The disarming smile only tells half the story when it comes to Angela Lee. So it’s best – for her opponents at least – not to be fooled. Lee comes across for all the world like your regular 20-year-old, enjoying to its full a life spent with family and friends and trips to the white sand back near her home in Hawaii. It’s when Lee sets foot inside the Singapore gym she fights out of – or the cage in which the sport of mixed martial arts (MMA) is played out – that things change. There, she transforms into the warrior who last year became the youngest world champion in MMA history.
With victory over Japan’s Mei Yamaguchi 12 months ago, Lee claimed the ONE Championships’ world atomweight title. She followed that up this March with a three-round demolition job over Taiwan’s Jenny Huang in Bangkok.
In the course of 12 months, Lee has become the undisputed star of the sport in Asia, with advertising contracts and a salary to match. She’s back in the cage on May 26 in Singapore for her second title defence – against Istela Nuñes of Brazil – as the headline on ONE’s Dynasty of Heroes card.
When we caught up with her in between bouts, Lee explained what it means to be world champion, and how she hopes to be a role model for young women across Asia – and beyond.
How did it feel to claim the title?
Incredible. I couldn’t believe it at first, because it was such a tough fight. But I kept coming back, and all the hard work was worth it. It comes back to all the drills you do and the hours you spend in the gym and with your support team. To have your hand raised [in victory] – there’s no other feeling like it.
Your father Ken and your brother Christian train you, and they’re in your corner for your fights. How much does family mean to you?
Everything. My brother is my best friend and Dad and Mom are my heroes. They brought me up loving martial arts and loving this life we live.
You guys train a lot of kids. Is being a role model important to you?
I have a younger sister so I know how important it is to have someone to look up to, like I look up to my mom. Women are a force in MMA and that’s great, and I hope to continue showing the way – by the way I fight and by the way I live my life outside the cage. The kids bring so much joy into my day. It’s so good to be able to give something back to the sport and train them and be with them. Of course, when I’m training for a fight I can spend some time with the kids and they make me laugh, and it helps keep everything light hearted.
You’ve been touring a lot, and getting intense media attention, so getting back home to Hawaii must be nice.
I love it. It’s like dual life that I’m living because I can just go back home and I can chill. Everyone in Hawaii keeps it real – they’re not star-struck about anyone, they’re just really cool. That keeps me grounded as well.
When you won the title you had the exact time tattooed on your arm. How did you celebrate your first title defence?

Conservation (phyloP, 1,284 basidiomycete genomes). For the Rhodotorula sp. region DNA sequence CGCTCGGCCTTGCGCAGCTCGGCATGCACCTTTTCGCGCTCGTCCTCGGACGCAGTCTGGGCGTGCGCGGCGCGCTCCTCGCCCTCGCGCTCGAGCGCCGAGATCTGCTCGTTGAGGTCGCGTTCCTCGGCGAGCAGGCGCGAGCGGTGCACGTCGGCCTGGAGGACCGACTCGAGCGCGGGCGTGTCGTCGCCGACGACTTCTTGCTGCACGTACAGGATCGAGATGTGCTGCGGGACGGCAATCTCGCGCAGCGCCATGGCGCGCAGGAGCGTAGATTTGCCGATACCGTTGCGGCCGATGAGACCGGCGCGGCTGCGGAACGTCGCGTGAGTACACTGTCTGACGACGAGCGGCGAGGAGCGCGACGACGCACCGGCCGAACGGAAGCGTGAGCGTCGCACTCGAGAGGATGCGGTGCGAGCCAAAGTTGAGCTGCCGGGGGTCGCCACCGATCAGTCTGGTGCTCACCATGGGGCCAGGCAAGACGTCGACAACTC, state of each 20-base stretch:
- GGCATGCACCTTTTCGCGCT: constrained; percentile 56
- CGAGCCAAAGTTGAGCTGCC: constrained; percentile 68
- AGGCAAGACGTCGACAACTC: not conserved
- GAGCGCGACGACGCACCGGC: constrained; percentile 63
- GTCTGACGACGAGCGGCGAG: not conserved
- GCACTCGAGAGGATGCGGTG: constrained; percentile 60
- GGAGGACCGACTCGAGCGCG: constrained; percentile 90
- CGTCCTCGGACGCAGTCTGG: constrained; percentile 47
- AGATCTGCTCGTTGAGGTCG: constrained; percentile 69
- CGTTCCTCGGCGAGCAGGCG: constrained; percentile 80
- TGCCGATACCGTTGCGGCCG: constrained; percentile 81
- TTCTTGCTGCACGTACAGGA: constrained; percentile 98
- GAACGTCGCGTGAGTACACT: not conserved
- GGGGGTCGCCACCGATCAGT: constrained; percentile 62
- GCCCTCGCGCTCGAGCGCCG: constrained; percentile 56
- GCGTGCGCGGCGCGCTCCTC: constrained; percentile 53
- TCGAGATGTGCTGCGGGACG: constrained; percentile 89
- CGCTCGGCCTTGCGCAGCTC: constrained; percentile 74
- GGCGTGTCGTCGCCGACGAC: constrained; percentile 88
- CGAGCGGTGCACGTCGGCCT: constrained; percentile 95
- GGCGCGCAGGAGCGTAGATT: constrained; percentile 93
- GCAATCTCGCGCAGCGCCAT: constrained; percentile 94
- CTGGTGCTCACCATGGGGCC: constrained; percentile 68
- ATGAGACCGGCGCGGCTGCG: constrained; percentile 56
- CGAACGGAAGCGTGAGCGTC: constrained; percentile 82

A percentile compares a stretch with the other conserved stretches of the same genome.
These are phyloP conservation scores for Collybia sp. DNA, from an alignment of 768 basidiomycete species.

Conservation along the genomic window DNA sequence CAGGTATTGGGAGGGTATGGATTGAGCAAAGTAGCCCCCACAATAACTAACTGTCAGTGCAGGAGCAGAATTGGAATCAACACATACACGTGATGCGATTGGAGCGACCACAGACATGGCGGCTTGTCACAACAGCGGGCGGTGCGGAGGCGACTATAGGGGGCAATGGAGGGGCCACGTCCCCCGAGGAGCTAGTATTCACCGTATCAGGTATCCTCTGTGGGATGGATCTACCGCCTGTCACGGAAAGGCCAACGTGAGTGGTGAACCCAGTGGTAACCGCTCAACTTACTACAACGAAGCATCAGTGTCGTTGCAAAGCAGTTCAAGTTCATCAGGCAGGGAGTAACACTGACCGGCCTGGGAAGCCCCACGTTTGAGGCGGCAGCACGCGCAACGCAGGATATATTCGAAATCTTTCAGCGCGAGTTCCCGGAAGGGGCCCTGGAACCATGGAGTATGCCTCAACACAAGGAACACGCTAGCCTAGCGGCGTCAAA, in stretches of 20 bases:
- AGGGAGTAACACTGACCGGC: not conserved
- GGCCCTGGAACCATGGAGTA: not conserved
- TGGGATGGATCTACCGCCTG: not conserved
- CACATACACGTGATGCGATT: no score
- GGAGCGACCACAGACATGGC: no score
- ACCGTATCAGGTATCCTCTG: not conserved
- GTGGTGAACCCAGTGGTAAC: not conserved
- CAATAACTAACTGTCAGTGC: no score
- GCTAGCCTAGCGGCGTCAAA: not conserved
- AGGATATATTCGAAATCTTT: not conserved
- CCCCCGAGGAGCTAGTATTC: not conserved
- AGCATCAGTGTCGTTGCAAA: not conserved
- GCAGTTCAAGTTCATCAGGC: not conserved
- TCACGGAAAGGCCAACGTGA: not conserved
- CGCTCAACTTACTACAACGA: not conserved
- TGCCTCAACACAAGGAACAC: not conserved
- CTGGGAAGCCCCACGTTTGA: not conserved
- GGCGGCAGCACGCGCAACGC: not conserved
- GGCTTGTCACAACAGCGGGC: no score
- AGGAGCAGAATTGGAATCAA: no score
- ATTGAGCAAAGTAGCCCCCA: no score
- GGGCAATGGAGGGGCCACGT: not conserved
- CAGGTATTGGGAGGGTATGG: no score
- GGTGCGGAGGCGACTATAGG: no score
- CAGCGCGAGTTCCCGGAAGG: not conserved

The day after the fight I headed over to The Siam hotel and got a traditional Thai tattoo. It took about four hours. So now I have a beautiful phoenix on my left shoulder.
It was 10 months between fights. Was it a different feeling defending the title?
Initially, right after a fight you have so much adrenaline pumping, you’re just so happy it feels like you’re on another planet. This time, in the end we just came back to the hotel with my family and ordered room service, and I celebrated with some ice cream. Actually in the middle of the night I woke up thinking, “Did that really just happen?” I got up and saw the belt on the table and then I could finally have a really good sleep.
Do you have any downtime or does the training continue year long?
You have to keep the momentum going. It’s early in the year and there’s much more to go. The plan was never to take a long break. I want to get back in the cage as many times as possible this year.
What was going through your mind before the final round in Bangkok?
I was listening to my cornermen – my dad and my brother. I was feeling great. They were saying, “OK, it’s time to take her to the ground and finish this.” And that’s what I did. I was happy with my striking but she was tough, she just wouldn’t quit. When I saw the opportunity I brought her to the ground, and once she was down it was all about bringing it home with the ground and pound. I did what I do best, and I finished the fight.
How does it feel to get punched in the face?
Well, the idea is not to, of course! But fighting is my life and it’s just what I love to do, so you take it as it comes.
Run us through your average day.
My days are packed with multiple training sessions. I wake at 5am, I go to the gym at six. Four or five training sessions and I don’t get out of the gym until about 10. I’ve upped the cardio in between training sessions, too – running and on the bike. This year I’ve never felt better.
How will you prepare yourself mentally for your fight in May?
When you have a fight lined up, it becomes the only thing on your mind – from the moment you wake up, to when you get on the mat to train, until you go to sleep. There’s been a lot of publicity and I understand that and I appreciate that. But I’m not letting it get to my head one bit. My focus is on my next fight and on my opponent.